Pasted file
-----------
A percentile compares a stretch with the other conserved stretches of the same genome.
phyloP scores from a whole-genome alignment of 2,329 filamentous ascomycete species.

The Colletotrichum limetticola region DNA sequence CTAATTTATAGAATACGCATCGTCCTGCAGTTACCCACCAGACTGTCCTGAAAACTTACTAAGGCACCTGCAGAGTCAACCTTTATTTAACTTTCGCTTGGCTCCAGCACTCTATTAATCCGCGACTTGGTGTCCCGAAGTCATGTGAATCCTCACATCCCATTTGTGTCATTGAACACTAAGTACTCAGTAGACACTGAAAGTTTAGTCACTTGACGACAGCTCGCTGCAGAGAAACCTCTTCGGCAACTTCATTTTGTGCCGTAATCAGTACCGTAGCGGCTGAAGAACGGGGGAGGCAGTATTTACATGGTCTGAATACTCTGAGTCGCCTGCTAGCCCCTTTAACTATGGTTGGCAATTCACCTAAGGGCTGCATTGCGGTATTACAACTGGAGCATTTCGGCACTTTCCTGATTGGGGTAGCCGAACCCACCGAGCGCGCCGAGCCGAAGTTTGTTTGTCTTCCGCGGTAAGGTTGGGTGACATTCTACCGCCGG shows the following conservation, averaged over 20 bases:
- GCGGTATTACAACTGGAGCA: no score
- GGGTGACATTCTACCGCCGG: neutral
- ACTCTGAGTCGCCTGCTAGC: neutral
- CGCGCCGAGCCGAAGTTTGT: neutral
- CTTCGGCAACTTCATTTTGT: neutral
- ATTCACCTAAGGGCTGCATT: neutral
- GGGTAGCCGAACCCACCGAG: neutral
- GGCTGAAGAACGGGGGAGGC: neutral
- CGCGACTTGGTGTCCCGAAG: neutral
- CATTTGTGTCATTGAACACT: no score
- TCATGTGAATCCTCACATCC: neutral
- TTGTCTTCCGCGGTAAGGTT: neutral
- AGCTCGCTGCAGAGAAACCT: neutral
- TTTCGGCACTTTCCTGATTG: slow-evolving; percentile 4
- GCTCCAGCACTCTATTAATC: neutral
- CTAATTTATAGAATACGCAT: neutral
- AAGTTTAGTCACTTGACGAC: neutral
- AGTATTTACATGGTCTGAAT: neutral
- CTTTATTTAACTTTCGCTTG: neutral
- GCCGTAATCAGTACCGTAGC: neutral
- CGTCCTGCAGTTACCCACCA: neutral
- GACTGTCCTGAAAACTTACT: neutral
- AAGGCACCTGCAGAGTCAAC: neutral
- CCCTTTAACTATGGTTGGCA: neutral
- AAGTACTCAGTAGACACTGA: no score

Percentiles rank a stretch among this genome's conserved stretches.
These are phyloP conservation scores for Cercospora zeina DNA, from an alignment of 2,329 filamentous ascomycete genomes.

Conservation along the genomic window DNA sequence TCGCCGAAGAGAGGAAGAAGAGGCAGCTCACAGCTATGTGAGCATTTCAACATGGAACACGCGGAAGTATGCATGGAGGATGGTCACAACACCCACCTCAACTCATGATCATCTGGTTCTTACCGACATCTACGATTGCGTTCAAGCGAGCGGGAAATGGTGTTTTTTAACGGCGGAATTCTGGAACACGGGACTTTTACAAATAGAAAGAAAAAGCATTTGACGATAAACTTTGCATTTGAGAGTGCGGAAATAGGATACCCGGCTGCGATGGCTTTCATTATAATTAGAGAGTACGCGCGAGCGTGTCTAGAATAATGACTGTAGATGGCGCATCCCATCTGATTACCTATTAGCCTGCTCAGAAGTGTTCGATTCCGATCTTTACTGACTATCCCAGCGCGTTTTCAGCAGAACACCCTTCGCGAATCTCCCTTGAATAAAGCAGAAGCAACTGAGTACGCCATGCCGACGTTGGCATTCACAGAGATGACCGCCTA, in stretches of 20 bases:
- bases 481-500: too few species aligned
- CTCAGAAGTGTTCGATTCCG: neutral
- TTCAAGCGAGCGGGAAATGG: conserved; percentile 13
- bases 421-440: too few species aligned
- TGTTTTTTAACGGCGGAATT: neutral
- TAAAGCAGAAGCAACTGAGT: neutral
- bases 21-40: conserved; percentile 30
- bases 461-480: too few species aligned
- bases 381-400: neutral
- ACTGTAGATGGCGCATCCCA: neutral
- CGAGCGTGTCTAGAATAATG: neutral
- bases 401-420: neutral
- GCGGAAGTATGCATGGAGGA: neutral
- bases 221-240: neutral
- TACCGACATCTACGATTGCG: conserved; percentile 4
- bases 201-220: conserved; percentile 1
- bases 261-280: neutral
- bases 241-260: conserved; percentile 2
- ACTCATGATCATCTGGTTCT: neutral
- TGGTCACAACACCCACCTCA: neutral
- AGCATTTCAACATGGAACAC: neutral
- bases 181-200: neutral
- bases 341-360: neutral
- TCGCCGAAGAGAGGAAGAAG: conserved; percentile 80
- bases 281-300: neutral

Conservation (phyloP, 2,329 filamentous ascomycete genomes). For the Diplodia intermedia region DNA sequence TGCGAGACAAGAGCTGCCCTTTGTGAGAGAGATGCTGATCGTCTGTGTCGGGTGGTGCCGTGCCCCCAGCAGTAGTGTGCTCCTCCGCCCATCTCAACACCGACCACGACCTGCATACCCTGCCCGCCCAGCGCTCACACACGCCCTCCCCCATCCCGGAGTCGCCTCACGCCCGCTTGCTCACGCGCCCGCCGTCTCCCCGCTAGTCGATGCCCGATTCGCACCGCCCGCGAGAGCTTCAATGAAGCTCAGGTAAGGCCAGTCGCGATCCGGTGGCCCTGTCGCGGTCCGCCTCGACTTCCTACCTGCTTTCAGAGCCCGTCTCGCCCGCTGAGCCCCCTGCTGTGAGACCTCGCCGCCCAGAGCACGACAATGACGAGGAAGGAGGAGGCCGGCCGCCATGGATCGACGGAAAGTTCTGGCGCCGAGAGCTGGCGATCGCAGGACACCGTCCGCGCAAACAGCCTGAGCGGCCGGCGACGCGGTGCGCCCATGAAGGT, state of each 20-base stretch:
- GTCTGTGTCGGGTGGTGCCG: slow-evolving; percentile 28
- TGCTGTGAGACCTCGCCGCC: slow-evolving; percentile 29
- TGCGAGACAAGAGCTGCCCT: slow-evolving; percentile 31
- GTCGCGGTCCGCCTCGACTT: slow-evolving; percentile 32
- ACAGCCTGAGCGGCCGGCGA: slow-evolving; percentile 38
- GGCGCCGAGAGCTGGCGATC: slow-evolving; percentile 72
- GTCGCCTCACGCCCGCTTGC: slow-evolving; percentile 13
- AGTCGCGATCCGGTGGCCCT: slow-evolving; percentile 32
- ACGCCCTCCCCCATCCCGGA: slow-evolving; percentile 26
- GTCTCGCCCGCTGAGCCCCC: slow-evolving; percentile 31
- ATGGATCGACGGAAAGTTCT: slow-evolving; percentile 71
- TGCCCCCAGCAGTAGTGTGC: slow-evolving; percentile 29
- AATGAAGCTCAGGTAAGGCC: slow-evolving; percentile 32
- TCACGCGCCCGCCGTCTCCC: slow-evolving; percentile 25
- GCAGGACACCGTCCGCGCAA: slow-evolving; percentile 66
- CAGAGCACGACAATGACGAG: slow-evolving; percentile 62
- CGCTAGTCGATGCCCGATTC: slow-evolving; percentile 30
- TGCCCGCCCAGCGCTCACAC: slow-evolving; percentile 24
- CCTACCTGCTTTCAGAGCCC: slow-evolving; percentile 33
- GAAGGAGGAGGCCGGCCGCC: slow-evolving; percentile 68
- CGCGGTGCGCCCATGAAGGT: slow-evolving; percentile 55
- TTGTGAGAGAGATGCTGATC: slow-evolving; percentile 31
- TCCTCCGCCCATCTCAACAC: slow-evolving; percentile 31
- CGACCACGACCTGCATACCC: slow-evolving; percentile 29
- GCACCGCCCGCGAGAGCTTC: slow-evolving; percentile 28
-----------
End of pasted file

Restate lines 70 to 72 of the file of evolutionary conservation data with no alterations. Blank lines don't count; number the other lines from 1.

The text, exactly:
- AATGAAGCTCAGGTAAGGCC: slow-evolving; percentile 32
- TCACGCGCCCGCCGTCTCCC: slow-evolving; percentile 25
- GCAGGACACCGTCCGCGCAA: slow-evolving; percentile 66